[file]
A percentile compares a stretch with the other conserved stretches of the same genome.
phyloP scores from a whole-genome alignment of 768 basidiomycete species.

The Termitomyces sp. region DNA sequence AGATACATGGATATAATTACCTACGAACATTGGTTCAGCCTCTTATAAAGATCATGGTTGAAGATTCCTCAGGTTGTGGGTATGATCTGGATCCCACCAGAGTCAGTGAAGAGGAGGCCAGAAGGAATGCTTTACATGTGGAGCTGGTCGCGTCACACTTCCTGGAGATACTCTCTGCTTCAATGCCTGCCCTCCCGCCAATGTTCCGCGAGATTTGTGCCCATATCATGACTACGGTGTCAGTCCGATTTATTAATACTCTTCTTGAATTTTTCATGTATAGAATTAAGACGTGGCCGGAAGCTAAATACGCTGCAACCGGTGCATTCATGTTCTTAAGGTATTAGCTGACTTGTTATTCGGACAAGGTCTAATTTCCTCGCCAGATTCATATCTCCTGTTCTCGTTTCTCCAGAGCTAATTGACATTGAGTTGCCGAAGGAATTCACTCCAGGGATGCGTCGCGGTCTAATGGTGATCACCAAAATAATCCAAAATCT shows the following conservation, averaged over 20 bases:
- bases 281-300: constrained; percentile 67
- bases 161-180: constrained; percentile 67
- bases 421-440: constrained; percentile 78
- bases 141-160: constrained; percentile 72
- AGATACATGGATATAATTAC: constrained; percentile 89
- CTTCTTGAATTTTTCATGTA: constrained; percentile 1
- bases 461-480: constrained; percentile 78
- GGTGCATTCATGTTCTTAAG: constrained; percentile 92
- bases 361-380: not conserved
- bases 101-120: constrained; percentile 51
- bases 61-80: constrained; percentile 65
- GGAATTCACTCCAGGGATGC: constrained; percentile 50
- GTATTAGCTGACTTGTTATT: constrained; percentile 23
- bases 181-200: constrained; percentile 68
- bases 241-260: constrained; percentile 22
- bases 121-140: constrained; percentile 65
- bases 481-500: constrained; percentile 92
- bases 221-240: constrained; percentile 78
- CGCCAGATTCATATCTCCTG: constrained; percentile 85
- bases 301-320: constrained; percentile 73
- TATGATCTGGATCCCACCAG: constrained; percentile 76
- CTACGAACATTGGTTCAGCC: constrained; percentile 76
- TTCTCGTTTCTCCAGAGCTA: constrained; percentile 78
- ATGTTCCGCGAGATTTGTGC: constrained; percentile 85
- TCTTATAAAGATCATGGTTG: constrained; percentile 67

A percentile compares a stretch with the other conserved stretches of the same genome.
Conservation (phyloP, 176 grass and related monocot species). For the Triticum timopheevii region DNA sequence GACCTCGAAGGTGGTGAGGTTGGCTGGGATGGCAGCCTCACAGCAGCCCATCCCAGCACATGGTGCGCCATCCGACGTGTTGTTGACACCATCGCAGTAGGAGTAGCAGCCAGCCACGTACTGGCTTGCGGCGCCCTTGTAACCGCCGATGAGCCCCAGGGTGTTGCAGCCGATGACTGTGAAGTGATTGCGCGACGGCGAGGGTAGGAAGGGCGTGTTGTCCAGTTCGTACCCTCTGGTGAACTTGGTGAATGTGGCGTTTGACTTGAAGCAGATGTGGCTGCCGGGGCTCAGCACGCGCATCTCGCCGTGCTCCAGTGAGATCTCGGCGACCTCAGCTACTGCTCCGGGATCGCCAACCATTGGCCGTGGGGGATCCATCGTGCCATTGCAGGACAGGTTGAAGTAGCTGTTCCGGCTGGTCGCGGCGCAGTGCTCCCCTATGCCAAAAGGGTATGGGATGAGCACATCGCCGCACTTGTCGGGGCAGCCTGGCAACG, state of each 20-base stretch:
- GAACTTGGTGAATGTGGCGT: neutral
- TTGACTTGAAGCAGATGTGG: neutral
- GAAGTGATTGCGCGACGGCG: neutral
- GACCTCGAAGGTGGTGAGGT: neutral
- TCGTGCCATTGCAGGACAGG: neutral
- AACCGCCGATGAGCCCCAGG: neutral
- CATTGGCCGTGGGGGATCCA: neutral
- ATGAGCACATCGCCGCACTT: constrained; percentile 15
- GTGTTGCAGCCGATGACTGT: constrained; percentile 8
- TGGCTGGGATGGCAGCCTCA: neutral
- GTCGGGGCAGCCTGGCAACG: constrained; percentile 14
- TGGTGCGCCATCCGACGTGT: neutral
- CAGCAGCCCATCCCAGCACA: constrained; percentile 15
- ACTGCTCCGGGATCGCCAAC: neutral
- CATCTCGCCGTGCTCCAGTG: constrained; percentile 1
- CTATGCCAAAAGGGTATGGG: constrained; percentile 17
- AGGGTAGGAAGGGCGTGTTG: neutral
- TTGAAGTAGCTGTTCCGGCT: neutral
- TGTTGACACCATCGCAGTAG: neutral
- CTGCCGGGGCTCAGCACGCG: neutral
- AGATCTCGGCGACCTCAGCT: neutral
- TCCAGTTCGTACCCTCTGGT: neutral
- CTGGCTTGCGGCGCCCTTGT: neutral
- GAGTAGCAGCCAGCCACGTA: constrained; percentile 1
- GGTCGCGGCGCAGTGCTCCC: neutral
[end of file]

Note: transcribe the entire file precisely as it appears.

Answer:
A percentile compares a stretch with the other conserved stretches of the same genome.
phyloP scores from a whole-genome alignment of 768 basidiomycete species.

The Termitomyces sp. region DNA sequence AGATACATGGATATAATTACCTACGAACATTGGTTCAGCCTCTTATAAAGATCATGGTTGAAGATTCCTCAGGTTGTGGGTATGATCTGGATCCCACCAGAGTCAGTGAAGAGGAGGCCAGAAGGAATGCTTTACATGTGGAGCTGGTCGCGTCACACTTCCTGGAGATACTCTCTGCTTCAATGCCTGCCCTCCCGCCAATGTTCCGCGAGATTTGTGCCCATATCATGACTACGGTGTCAGTCCGATTTATTAATACTCTTCTTGAATTTTTCATGTATAGAATTAAGACGTGGCCGGAAGCTAAATACGCTGCAACCGGTGCATTCATGTTCTTAAGGTATTAGCTGACTTGTTATTCGGACAAGGTCTAATTTCCTCGCCAGATTCATATCTCCTGTTCTCGTTTCTCCAGAGCTAATTGACATTGAGTTGCCGAAGGAATTCACTCCAGGGATGCGTCGCGGTCTAATGGTGATCACCAAAATAATCCAAAATCT shows the following conservation, averaged over 20 bases:
- bases 281-300: constrained; percentile 67
- bases 161-180: constrained; percentile 67
- bases 421-440: constrained; percentile 78
- bases 141-160: constrained; percentile 72
- AGATACATGGATATAATTAC: constrained; percentile 89
- CTTCTTGAATTTTTCATGTA: constrained; percentile 1
- bases 461-480: constrained; percentile 78
- GGTGCATTCATGTTCTTAAG: constrained; percentile 92
- bases 361-380: not conserved
- bases 101-120: constrained; percentile 51
- bases 61-80: constrained; percentile 65
- GGAATTCACTCCAGGGATGC: constrained; percentile 50
- GTATTAGCTGACTTGTTATT: constrained; percentile 23
- bases 181-200: constrained; percentile 68
- bases 241-260: constrained; percentile 22
- bases 121-140: constrained; percentile 65
- bases 481-500: constrained; percentile 92
- bases 221-240: constrained; percentile 78
- CGCCAGATTCATATCTCCTG: constrained; percentile 85
- bases 301-320: constrained; percentile 73
- TATGATCTGGATCCCACCAG: constrained; percentile 76
- CTACGAACATTGGTTCAGCC: constrained; percentile 76
- TTCTCGTTTCTCCAGAGCTA: constrained; percentile 78
- ATGTTCCGCGAGATTTGTGC: constrained; percentile 85
- TCTTATAAAGATCATGGTTG: constrained; percentile 67

A percentile compares a stretch with the other conserved stretches of the same genome.
Conservation (phyloP, 176 grass and related monocot species). For the Triticum timopheevii region DNA sequence GACCTCGAAGGTGGTGAGGTTGGCTGGGATGGCAGCCTCACAGCAGCCCATCCCAGCACATGGTGCGCCATCCGACGTGTTGTTGACACCATCGCAGTAGGAGTAGCAGCCAGCCACGTACTGGCTTGCGGCGCCCTTGTAACCGCCGATGAGCCCCAGGGTGTTGCAGCCGATGACTGTGAAGTGATTGCGCGACGGCGAGGGTAGGAAGGGCGTGTTGTCCAGTTCGTACCCTCTGGTGAACTTGGTGAATGTGGCGTTTGACTTGAAGCAGATGTGGCTGCCGGGGCTCAGCACGCGCATCTCGCCGTGCTCCAGTGAGATCTCGGCGACCTCAGCTACTGCTCCGGGATCGCCAACCATTGGCCGTGGGGGATCCATCGTGCCATTGCAGGACAGGTTGAAGTAGCTGTTCCGGCTGGTCGCGGCGCAGTGCTCCCCTATGCCAAAAGGGTATGGGATGAGCACATCGCCGCACTTGTCGGGGCAGCCTGGCAACG, state of each 20-base stretch:
- GAACTTGGTGAATGTGGCGT: neutral
- TTGACTTGAAGCAGATGTGG: neutral
- GAAGTGATTGCGCGACGGCG: neutral
- GACCTCGAAGGTGGTGAGGT: neutral
- TCGTGCCATTGCAGGACAGG: neutral
- AACCGCCGATGAGCCCCAGG: neutral
- CATTGGCCGTGGGGGATCCA: neutral
- ATGAGCACATCGCCGCACTT: constrained; percentile 15
- GTGTTGCAGCCGATGACTGT: constrained; percentile 8
- TGGCTGGGATGGCAGCCTCA: neutral
- GTCGGGGCAGCCTGGCAACG: constrained; percentile 14
- TGGTGCGCCATCCGACGTGT: neutral
- CAGCAGCCCATCCCAGCACA: constrained; percentile 15
- ACTGCTCCGGGATCGCCAAC: neutral
- CATCTCGCCGTGCTCCAGTG: constrained; percentile 1
- CTATGCCAAAAGGGTATGGG: constrained; percentile 17
- AGGGTAGGAAGGGCGTGTTG: neutral
- TTGAAGTAGCTGTTCCGGCT: neutral
- TGTTGACACCATCGCAGTAG: neutral
- CTGCCGGGGCTCAGCACGCG: neutral
- AGATCTCGGCGACCTCAGCT: neutral
- TCCAGTTCGTACCCTCTGGT: neutral
- CTGGCTTGCGGCGCCCTTGT: neutral
- GAGTAGCAGCCAGCCACGTA: constrained; percentile 1
- GGTCGCGGCGCAGTGCTCCC: neutral